. It may sound like a rather monotonous day but the heavy seas just to my right and ships offshore meant that the scene was constantly changing. I met very few people; just one or two groups and a few individuals, mainly dog walkers, at the start and around Balmedie. In fact I saw more helicopters than people as I headed north. My researcher informs me that there are 37 000 helicopter movements to and from Aberdeen in a year and I could certainly believe that. The ships and helicopters were a constant reminder of the importance of the oil and gas industry and the many people working out in those heavy seas just beyond the horizon.
The highlight of the day was the estuary of the river Ythan at Newburgh. What I'd read beforehand suggested that I should expect to see many seals and that the estuary was the most important breeding site in Great Britain for eider ducks. I was not disappointed. There were several hundred seals on the beach on the opposite side of the river as I turned up the river while lots of eiders glided swiftly downstream on and outgoing tide or dabbled in large groups at the water's edge. As I stopped to take some photographs the seals began to move, whether uneasy at my presence or for some unassociated reason I'm unsure, but suddenly the was a stampede of seals down the beach with some plunging into the river. I've managed to capture this on a short piece of video which is included with the photos. A short while later as I moved around the edge of the golf course towards the village a large owl circled ahead of me in the sunshine seemingly undeterred by my intrusion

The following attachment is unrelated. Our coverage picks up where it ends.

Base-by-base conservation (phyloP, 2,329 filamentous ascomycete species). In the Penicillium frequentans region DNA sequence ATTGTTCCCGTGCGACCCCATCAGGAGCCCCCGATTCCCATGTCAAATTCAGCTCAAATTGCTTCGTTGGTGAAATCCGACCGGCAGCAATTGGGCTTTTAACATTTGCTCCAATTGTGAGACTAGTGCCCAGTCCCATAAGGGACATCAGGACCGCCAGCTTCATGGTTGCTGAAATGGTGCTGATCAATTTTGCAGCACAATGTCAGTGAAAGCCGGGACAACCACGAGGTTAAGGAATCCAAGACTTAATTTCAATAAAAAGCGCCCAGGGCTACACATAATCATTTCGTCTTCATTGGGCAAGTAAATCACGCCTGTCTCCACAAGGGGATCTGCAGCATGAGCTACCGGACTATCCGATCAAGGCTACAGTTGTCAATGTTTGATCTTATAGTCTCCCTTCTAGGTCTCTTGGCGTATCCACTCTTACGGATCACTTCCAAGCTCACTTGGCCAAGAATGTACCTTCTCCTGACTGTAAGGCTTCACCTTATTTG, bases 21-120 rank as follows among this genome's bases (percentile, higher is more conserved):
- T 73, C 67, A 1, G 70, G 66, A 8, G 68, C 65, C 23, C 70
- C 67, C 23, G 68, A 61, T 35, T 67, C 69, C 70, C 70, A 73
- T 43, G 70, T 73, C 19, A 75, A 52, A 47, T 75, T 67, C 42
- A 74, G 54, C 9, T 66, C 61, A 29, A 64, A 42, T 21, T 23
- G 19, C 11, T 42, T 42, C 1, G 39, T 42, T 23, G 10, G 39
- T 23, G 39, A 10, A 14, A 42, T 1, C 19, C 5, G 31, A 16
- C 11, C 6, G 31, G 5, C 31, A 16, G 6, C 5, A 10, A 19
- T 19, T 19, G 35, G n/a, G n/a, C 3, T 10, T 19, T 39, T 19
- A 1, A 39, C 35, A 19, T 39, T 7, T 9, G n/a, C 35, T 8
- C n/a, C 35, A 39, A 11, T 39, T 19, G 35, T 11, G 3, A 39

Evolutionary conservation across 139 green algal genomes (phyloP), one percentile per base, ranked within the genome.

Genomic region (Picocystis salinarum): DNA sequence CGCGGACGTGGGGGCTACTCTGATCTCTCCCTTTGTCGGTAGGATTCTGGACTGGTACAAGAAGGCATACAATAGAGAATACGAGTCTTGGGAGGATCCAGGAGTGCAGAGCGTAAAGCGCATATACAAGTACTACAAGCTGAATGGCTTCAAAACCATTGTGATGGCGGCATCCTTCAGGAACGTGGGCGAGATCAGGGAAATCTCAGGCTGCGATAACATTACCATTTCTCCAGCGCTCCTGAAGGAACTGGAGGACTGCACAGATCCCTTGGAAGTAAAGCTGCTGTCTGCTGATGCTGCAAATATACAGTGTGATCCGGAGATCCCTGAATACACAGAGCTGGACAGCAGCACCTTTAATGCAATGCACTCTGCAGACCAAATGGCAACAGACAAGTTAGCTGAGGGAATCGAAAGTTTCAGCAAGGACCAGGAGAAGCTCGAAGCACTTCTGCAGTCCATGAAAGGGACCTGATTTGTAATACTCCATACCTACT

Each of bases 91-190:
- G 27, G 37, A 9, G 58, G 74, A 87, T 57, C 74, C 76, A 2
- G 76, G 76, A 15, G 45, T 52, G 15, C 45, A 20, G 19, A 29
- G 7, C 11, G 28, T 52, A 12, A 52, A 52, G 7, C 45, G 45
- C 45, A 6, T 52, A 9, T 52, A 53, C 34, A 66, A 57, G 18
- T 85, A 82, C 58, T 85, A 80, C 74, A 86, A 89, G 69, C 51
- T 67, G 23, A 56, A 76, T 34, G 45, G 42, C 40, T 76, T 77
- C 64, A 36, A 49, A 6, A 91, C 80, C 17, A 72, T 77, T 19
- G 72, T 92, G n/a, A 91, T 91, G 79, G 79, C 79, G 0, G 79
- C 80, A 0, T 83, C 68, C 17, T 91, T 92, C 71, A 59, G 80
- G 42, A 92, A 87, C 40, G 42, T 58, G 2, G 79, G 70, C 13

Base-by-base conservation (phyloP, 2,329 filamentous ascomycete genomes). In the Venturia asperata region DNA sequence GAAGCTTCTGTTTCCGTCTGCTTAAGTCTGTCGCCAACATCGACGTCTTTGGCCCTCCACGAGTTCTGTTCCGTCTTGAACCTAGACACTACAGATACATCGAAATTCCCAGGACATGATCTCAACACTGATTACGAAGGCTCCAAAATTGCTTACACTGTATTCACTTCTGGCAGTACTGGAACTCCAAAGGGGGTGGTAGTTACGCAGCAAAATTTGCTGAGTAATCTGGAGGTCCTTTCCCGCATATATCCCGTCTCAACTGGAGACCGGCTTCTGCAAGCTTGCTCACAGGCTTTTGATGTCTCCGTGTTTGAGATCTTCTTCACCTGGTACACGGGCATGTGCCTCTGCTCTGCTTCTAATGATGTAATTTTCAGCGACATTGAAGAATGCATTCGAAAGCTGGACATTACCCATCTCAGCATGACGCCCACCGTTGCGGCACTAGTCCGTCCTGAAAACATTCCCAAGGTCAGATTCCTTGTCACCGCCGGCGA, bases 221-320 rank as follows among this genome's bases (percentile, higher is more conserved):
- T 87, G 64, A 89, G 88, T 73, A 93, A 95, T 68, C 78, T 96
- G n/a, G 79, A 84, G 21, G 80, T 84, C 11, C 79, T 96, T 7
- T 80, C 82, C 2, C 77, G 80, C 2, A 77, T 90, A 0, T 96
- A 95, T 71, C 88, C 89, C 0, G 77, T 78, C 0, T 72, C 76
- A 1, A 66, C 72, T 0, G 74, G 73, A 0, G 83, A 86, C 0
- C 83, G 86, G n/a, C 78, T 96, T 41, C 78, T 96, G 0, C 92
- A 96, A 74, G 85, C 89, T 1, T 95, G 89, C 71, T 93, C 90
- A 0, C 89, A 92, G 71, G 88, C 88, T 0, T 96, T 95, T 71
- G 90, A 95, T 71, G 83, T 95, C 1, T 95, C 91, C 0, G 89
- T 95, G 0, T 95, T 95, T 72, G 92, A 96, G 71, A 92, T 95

. Unfortunately I didn't manage to take a picture but I think it was a short-eared owl.
Beyond the village I walked over the bridge across the Ythan as far as the entrance to the Forvie Nature Reserve. This was the best part of the day with the sun out and the wind diminished but it made little sense to go further as I would just have had to double back so I made my way back to Newburgh and a bus to Aberdeen having completed 15.7 miles.
I was not the only guest for the night at Mary and Neil's as my sister-in-law Susan was also there and my nephew Ross also dropped into say hello.
Unfortunately I was unable to take advantage of the unseasonably warm weather in Aberdeenshire in the last week of March. In stark contrast as the bus drove north to Aberdeen much of the countryside around Dundee was still covered in snow from the previous day's fall. Aberdeen itself was free of snow but I faced a chilly north-east headwind as I headed down past the harbour towards the beach. After a few miles walk up the esplanade I was able to stop at Mary and Neil's in Bridge of Don to have an early lunch indoors and deposit some of my bits and pieces to lighten my load a little. Then it was back to the walk. Most of the remainder of the day took me north along the beach from Aberdeen to Newburgh. It is the longest stretch of beach I have ever walked; just under 10 miles. Despite the wind it was fairly easy going once I got into a rhythm - no uncertainties about the path; no undulations; no hard tarmac - just straight flat walking. The only obstacles were occasional streams crossing the beach but these were negotiated with dry feet and little in the way of detours